New York workers comp reforms result in lower payoutsPosted On: Mar. 1, 2017 2:11 PM CST
Workers compensation trends in New York following systematic reforms made in 2007 showed a decrease in permanent partial disability and lump-sum payments, according to a study released Tuesday by the Cambridge, Massachusetts-based Workers Compensation Research Institute.
Specifically, from 2007 to 2012 payments for PPD/lump-sum cases at an average 36 months of experience saw decreases of 16 percentage points in cases that received PPD payments only. But the data also showed a nearly 16 percentage point increase in cases with a lump-sum settlement only, according to the study.
In its ninth year, the annual report “Monitoring Trends in the New York Workers’ Compensation System, 2005–2014” regularly tracks key metrics of the performance of the workers compensation system after 2007 legislative changes and subsequent legislative and administrative changes.
The study also found that from 2010 to 2011, reflecting up to 16 months of experience under the treatment guidelines, the number of visits per indemnity claim decreased for chiropractors and physical/occupational therapists, while there was little change for physicians.
Also, following the increases in the statutory maximum weekly benefit — from $400 to $600 — and several years of indexing the maximum benefit to two-thirds of the statewide average weekly wage, fewer injured workers had their benefits limited by the maximum — 18% in 2014 compared with 48% prior to the benefit increases.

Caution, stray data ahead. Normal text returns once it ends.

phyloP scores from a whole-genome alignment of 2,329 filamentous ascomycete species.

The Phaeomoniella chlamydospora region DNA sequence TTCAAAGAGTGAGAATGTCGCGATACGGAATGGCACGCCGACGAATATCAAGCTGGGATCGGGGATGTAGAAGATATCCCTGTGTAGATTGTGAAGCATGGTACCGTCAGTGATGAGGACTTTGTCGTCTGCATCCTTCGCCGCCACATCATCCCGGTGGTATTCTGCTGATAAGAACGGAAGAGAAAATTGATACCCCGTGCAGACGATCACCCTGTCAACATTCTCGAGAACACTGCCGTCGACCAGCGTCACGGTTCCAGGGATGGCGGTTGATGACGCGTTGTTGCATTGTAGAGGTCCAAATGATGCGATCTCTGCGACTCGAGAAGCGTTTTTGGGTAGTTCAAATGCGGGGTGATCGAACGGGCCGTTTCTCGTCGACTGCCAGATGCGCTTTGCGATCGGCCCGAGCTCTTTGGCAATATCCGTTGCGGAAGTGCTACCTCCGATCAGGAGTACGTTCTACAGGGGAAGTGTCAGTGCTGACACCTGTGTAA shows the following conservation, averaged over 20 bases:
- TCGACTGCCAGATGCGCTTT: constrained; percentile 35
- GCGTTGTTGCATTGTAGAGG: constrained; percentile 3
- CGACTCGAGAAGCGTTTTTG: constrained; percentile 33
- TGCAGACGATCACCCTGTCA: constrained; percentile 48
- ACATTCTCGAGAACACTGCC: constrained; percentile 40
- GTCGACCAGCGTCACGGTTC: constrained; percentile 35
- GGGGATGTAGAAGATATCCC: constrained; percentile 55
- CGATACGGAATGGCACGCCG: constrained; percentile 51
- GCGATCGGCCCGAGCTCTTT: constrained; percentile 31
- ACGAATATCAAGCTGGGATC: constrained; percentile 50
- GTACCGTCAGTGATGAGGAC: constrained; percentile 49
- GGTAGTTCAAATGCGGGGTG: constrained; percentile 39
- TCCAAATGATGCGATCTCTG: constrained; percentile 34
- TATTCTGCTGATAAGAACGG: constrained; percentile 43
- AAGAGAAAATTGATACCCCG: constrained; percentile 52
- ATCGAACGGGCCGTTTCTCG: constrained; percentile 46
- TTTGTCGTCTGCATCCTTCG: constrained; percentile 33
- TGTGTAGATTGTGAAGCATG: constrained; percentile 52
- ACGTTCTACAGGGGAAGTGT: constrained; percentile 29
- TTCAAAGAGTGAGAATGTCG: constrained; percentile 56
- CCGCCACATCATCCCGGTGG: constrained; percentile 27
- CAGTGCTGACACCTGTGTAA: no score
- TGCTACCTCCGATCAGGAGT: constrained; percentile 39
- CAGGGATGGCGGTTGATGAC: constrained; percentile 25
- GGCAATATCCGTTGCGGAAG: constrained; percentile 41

The study also found that since 2007, the rate of defense attorney involvement decreased by about 4 percentage points for indemnity claims at 12-, 24- and 36-month maturities, while defense attorney payments per claim increased 9% to 11 % per year on average at all claim maturities.
According to the institute, the key reform measures since 2007 increased maximum statutory benefits, limited the number of weeks of PPD, benefits, implemented medical treatment guidelines, adopted a fee schedule for pharmaceuticals, established networks for diagnostic services and thresholds for preauthorization, and enacted administrative changes to increase the speed of resolving disputes.
“The regular monitoring of system performance helps policymakers and system stakeholders focus attention on the objectives that are being met, objectives that are not being met, and any unintended consequences that have emerged,” said Ramona Tanabe, the institute’s executive vice president and counsel, in a statement.
The analysis was conducted using open and closed indemnity and medical-only claims with dates of injury from October 2004 through September 2014, with experience as of March 2015, culling data from the full insurance market of the New York system, including private insurers, self-insured employers, and the state insurance fund, according to the study.